Segretti is an Army JAG veteran, and he was part of the group that created a letter to the Manchester Union Leader claiming that Maine Democrat Sen. Edward Muskie, while campaigning for president in Florida, laughed when a staffer told a man that there were no blacks in Florida, but there were French Canadians—using a common slur for that group. 

The controversy and how the senator handled the "Canuck Letter" drove Muskie out of the race.

The New York Times gave a detailed July 22, 1973, report of dirty tricks played by Nixon campaign staffers that included these pranks played on future Senate Majority Leader George J. Mitchell, attributed to Segretti:

They also ordered several dozen flowers, 50 pizzas, 50 buckets of fried chicken, and two limousines in the name of George Mitchell, Muskie's advance man, and had them sent to Muskie's hotel.

Three weeks later, in Washington, some strikingly similar tactics pestered the Muskie forces. On April 17, Muskie threw a fund‐raising dinner for 1,300 people at the Washington Hilton. That day, a $300 supply of liquor, a $50 floral arrangement, 200 pizzas, some pastries and even two magicians from the Virgin Islands arrived unordered.


That night, Segretti was not yet done with the Muskie campaign, and his next prank involved future Secretary of State Madeline Albright.

Then, the Embassy of Niger called to say that the chargé d'affaires was coming and asking when the limousine would pick him up. “We hadn't invited anybody from foreign embassies,” Madalyn Albright, the dinner's organizer, told The Washington Star News

“This was an internal thing for Democrats, but you can't offend foreign dignitaries, so we said come ahead, but that there would be no limousine.”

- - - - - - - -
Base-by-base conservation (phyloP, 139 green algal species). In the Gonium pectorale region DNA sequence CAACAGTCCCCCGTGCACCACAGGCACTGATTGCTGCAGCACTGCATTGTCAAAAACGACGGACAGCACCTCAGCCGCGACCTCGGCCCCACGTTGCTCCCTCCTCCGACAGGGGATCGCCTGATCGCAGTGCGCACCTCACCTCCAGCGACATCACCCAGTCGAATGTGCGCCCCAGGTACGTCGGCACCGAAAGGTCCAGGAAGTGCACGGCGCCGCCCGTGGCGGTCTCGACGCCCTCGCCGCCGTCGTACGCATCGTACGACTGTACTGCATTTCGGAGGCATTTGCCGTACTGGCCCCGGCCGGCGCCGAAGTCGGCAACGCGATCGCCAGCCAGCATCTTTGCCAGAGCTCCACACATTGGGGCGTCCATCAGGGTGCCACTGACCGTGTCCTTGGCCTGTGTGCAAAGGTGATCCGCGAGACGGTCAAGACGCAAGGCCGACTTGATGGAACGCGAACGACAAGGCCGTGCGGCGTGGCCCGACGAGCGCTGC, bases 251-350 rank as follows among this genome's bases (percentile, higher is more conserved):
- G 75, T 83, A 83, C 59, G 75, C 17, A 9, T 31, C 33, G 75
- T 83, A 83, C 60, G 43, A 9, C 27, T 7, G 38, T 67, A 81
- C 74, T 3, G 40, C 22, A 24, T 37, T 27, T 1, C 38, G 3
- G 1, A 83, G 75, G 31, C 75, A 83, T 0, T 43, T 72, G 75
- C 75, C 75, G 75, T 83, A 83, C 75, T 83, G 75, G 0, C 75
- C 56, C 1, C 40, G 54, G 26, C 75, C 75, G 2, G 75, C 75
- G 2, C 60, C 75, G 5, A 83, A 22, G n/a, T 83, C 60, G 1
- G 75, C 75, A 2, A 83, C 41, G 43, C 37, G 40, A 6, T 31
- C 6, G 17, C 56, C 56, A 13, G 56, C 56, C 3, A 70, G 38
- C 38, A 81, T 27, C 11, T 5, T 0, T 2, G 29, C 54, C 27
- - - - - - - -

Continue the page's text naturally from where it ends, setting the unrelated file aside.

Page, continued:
"The evening started out with a small V.I.P. cocktail party. I was there when I saw a couple arriving. They were dressed in batik, so I went up and said, ‘You must be the chargé from Niger.’ But it wasn't. He said he was the Ambassador from Kenya. Upstairs, we got a call that the Ambassador from Afghanistan was arriving. 

"Finally, 16 ambassadors showed up, all from African and Middle Eastern countries. Since this was a seated dinner, it caused us a little bit of pain trying to seat them without causing embarrassment. Later on, we discovered that they had all come in rented limousines. We were presented with the bill for the limousines.”

In his 1976 case, Segretti avoided disbarment, and his law license was suspended for two years, and it is still active.

For his dirty tricks, he pleaded guilty to two federal charges and served four years in federal lockup.


The judge said it was an essential distinction that Segretti expressed remorse while Eastman did not.

“The scale and egregiousness of Eastman’s unethical actions far surpasses the misconduct at issue in Segretti,” she said.

“Unlike Segretti, whose offenses occurred outside his role as an attorney, Eastman's wrongdoing was committed directly in the course and scope of his representation of President Trump and the Trump Campaign,” she said. 

“This is an important factor, as it constitutes a fundamental breach of an attorney’s core ethical duties,” she added.

Eastman also faces Fulton County RICO charges

Miller also called attention to Eastman’s legal entanglements in Fulton County, Georgia, in the Racketeer Influenced and Corrupt Organizations Act case brought by that county’s District Attorney Fani Willis

In that case, Willis secured an indictment against Eastman and 18 others, in effect accusing a cadre of Trump campaign supporters and staffers of being the same as the Mafia or a terrorist organization as they worked to resolve election irregularities in Georgia’s 2020 presidential election.

“Dr. Eastman is facing serious and complex criminal charges in an unprecedented criminal RICO action in Fulton County, Georgia, where one of his co-defendants is the former president of the United States and presumptive Republican nominee for reelection to that office,” Miller said.


“He has not been convicted of any crime and in the eyes of the law he is presumed innocent,” he said. 

“Dr. Eastman remains adamant that in his case, that presumption is absolutely correct.”